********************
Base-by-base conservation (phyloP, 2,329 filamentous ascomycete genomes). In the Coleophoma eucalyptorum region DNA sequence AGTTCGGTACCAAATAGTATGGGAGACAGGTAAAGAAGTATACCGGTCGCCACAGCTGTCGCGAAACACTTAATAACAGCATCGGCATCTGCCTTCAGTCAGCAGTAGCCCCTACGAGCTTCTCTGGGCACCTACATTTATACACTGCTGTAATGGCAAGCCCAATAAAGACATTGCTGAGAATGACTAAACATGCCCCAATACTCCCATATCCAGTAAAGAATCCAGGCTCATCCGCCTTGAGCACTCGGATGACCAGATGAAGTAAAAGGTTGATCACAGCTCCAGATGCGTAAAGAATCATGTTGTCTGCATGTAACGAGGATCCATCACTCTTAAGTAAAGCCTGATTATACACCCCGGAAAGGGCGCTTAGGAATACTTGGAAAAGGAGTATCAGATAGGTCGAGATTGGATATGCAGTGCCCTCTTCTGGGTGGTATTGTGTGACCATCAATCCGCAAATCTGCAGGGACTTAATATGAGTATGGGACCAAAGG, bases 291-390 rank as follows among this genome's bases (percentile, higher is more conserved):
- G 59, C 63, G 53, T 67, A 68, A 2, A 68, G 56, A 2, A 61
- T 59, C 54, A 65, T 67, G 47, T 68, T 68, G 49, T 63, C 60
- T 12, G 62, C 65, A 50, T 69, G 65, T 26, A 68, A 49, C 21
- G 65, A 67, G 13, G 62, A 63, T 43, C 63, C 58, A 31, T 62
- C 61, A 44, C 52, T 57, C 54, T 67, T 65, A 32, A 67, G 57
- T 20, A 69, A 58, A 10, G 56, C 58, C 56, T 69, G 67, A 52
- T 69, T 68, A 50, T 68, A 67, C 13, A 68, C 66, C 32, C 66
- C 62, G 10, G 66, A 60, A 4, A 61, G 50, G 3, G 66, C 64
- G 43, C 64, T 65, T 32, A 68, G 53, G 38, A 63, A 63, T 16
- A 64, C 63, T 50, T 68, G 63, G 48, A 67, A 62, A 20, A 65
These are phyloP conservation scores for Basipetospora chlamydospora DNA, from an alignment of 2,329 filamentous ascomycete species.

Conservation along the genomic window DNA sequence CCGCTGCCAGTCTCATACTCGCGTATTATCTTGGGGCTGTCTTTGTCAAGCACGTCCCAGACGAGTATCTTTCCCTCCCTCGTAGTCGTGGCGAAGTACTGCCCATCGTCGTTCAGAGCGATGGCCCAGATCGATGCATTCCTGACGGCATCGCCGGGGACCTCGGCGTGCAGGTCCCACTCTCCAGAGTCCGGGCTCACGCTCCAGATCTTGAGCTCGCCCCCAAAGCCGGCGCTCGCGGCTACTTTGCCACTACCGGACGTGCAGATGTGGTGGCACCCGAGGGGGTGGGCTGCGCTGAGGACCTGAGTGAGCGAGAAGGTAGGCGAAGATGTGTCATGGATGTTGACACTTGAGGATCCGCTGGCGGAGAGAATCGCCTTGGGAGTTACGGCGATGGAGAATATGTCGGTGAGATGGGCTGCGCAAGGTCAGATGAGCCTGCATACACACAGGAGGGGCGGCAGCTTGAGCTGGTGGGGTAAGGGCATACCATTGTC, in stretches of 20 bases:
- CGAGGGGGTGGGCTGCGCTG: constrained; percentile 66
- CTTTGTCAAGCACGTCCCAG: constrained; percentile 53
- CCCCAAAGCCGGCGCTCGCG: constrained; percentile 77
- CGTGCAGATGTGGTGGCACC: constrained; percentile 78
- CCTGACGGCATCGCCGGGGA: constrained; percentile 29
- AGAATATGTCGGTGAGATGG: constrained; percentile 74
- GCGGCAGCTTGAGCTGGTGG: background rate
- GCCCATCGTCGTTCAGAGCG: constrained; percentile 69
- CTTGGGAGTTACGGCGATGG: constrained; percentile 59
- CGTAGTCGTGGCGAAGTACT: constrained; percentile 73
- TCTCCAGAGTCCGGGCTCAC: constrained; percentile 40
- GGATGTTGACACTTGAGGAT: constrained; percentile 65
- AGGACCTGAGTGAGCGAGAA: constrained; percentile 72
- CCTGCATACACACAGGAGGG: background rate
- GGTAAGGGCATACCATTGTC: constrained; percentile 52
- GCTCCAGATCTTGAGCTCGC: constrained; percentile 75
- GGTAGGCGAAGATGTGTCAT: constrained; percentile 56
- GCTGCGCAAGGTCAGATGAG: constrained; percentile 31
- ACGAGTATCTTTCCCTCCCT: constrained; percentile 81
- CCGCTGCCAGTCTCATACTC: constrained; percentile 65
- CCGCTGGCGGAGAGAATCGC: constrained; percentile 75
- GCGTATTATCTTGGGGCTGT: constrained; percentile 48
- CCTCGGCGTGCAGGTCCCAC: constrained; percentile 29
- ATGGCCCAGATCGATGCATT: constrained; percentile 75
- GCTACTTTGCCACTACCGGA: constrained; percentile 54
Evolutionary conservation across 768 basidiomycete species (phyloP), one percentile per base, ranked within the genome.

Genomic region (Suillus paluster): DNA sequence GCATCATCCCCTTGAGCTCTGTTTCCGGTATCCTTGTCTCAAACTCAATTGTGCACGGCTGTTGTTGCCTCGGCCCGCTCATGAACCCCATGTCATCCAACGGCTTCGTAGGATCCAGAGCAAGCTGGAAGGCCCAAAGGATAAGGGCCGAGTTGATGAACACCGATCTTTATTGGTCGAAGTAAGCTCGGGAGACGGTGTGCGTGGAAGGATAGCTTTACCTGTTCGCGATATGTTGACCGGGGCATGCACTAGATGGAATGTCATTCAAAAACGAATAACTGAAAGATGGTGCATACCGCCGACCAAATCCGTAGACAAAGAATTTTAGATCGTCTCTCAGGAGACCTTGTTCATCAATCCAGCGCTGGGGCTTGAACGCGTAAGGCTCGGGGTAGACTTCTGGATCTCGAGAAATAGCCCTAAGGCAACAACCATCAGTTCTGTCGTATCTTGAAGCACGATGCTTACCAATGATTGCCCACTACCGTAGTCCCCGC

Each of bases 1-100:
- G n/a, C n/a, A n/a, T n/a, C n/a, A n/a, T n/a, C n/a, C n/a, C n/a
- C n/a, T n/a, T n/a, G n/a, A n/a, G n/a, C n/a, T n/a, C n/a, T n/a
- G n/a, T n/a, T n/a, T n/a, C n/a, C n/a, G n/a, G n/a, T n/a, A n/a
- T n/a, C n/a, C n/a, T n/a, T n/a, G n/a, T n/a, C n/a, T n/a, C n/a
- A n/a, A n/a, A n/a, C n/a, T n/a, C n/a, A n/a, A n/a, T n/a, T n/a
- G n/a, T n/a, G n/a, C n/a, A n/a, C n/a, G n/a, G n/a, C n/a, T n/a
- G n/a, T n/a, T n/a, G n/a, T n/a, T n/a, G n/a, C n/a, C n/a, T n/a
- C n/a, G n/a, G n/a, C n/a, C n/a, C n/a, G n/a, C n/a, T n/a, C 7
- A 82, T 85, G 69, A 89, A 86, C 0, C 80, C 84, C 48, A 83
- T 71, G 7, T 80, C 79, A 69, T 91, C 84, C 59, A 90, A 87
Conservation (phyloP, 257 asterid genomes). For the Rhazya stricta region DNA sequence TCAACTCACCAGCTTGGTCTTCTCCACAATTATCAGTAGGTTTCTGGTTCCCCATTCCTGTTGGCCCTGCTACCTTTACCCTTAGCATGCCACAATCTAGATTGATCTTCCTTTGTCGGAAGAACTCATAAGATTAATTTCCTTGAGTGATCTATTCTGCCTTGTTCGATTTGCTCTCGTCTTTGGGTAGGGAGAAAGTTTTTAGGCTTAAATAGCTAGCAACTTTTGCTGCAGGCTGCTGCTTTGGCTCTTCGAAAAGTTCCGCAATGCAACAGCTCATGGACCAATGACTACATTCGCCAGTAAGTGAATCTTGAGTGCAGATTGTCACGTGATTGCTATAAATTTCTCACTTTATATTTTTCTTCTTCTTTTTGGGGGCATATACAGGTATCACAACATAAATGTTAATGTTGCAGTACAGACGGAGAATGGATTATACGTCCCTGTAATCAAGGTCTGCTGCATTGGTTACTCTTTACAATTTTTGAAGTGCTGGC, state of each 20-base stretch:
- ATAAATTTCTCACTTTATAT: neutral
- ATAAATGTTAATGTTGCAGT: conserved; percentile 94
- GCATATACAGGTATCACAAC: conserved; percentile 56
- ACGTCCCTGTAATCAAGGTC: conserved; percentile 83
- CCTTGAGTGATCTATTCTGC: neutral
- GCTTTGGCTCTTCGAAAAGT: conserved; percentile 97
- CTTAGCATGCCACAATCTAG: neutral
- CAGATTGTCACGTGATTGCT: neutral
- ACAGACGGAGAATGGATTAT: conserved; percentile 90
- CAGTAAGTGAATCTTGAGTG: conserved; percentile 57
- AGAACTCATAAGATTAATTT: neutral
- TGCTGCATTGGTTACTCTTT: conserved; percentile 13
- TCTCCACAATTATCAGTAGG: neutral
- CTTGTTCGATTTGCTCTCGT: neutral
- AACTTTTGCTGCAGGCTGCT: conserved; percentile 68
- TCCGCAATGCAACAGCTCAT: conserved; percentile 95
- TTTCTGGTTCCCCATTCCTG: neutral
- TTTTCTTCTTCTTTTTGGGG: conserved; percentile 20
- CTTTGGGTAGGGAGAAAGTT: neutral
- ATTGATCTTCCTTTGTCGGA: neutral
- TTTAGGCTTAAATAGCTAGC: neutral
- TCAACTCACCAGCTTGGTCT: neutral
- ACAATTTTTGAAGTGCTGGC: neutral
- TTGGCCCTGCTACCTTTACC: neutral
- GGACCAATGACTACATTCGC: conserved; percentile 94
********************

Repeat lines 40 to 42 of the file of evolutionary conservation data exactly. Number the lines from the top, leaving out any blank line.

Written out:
Genomic region (Suillus paluster): DNA sequence GCATCATCCCCTTGAGCTCTGTTTCCGGTATCCTTGTCTCAAACTCAATTGTGCACGGCTGTTGTTGCCTCGGCCCGCTCATGAACCCCATGTCATCCAACGGCTTCGTAGGATCCAGAGCAAGCTGGAAGGCCCAAAGGATAAGGGCCGAGTTGATGAACACCGATCTTTATTGGTCGAAGTAAGCTCGGGAGACGGTGTGCGTGGAAGGATAGCTTTACCTGTTCGCGATATGTTGACCGGGGCATGCACTAGATGGAATGTCATTCAAAAACGAATAACTGAAAGATGGTGCATACCGCCGACCAAATCCGTAGACAAAGAATTTTAGATCGTCTCTCAGGAGACCTTGTTCATCAATCCAGCGCTGGGGCTTGAACGCGTAAGGCTCGGGGTAGACTTCTGGATCTCGAGAAATAGCCCTAAGGCAACAACCATCAGTTCTGTCGTATCTTGAAGCACGATGCTTACCAATGATTGCCCACTACCGTAGTCCCCGC

Each of bases 1-100:
- G n/a, C n/a, A n/a, T n/a, C n/a, A n/a, T n/a, C n/a, C n/a, C n/a